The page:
Run is a command that runs an external program. If you pass it a system-wide command (for those applications contained in the Windows folder), such as Notepad, it will execute that command. If you pass it a predefined registry clsid, such as the clsid for My Computer, – 20d04fe0-3aea-1069-a2d8-08002b30309d, it will open the My Computer folder, as shown:

 #e:: Run::{20d04fe0-3aea-1069-a2d8-08002b30309d}

This combination overrides the Windows Key and letter e combination to do exactly the same thing that Windows does anyway. If the string is the name of a file or shortcut in the same folder as your AutoHotKey script it will open that file or shortcut; if the string is a URL it will open that URL in your default browser. If a file, command, or URL cannot be found it will return an error message. (See the sidebar “Three HotKey Examples, One Error Message,” for more examples.)

One of the benefits of Run is that it will also pass parameters to the application it launches, for example the command below not only runs Internet Explorer but it tells IE what Web address to direct to:

    Run Internet Explorer http://www.devx.com 

What if you want to open an application and send keystrokes or other input to it? The way I have been doing it so far won’t work because text to the right of the file or URL in the Run command is a parameter passed to the appropriate application. Here’s one solution that performs several actions from one key combination:

#n::Run NotepadSleep, 200Send "hello Notepad"return 

This example allows multiple actions and introduces two more commands. The Sleep command pauses script execution for a time between 0 milliseconds and 24 days. For the uses demonstrated in this article most sleep times will be a few hundred milliseconds?long enough to open the new application. The Send command sends the sequence of keys found in between the quotation marks. Note that this is somewhat fragile: If you want to make sure Notepad is open before sending the text to it there are ways to wait until the opened application has the context. For a quick and dirty automation, though, this is more than adequate.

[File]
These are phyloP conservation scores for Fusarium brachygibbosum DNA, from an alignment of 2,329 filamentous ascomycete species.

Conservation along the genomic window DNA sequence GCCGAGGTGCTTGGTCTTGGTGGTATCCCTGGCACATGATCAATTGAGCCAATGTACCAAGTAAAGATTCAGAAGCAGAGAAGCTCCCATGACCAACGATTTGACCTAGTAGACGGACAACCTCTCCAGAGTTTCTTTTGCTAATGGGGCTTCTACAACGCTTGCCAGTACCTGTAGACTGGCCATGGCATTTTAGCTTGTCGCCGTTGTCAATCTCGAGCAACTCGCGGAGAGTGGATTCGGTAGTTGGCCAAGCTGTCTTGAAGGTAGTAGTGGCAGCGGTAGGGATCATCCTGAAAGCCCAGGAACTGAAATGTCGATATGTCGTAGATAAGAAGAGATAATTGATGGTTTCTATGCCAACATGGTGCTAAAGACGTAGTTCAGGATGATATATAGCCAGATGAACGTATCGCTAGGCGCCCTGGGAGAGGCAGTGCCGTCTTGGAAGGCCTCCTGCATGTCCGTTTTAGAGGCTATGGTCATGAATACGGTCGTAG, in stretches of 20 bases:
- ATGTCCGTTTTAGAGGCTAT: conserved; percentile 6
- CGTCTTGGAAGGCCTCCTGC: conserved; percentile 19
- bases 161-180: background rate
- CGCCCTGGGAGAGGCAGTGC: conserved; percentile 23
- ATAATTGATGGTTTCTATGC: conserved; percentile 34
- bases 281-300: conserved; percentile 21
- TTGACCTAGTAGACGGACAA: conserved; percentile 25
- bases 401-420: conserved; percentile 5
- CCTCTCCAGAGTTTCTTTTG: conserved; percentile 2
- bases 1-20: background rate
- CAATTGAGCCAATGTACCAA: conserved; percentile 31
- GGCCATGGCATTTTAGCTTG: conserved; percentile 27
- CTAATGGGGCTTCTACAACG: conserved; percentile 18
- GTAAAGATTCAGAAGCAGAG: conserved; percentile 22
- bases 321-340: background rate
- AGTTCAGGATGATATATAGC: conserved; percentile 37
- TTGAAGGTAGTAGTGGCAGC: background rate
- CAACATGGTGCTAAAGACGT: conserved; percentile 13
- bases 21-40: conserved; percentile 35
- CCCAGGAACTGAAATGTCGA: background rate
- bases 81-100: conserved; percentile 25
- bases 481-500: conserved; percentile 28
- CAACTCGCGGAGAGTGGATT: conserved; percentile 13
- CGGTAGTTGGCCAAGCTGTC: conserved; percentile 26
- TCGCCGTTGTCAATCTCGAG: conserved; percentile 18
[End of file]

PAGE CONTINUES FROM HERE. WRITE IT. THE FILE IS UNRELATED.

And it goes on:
Author’s Note: An alternate syntax would be to use the & sign to separate the keys in your HotKey combination, for example # & n:: Run Notepad works the same as #n: Run NotePad. The reason for doing this is that you may want to separate named keys, such as the space key from single character keys such as n.

Remapping Keys with AutoHotKey
You could use what we’ve already learned to remap keys with AutoHotKey, for example:

    x::y

remaps the letter x to the letter y. Reasons to remap keys could be:

  1. You have a ‘non-standard’ keyboard .
  2. You want to send characters that are not otherwise accessible.
  3. You find certain keys easier to use than others.
  4. You want to use a non-standard keyboard layout, such as the Colemak keyboard layout implemented using AutoHotKey

One thing that should be noted is that remapping is context insensitive when using lower-case, so that remapping x::y will also remap X::Y, but if you use upper case only the upper case is remapped. For example X::Y remaps uppercase X to uppercase letter Y but the lowercase x will be unaffected while the following remapping x::Y, remaps both x and X to Y. (See the sidebar “Simple, Impermanent Mapping,” for more on the pros and cons of remapping keys.)

Remember that other input devices can be remapped besides keyboards. The following remaps the right mouse button to the letter y (no reason to do that, it’s just an example):

    Rbutton::y

A Simple Example of Usage
It is useful to provide HotKeys running not just in the operating system but also in specific applications. One strategy is to have a script with a set of HotKeys useful for working a particular application. When you intend to work with that application you Run the script from your script with starting hotkeys. This could also be achieved by having the script check if the application you want to run your hotkeys with is active, but I prefer to do it with a hotkey that I can control.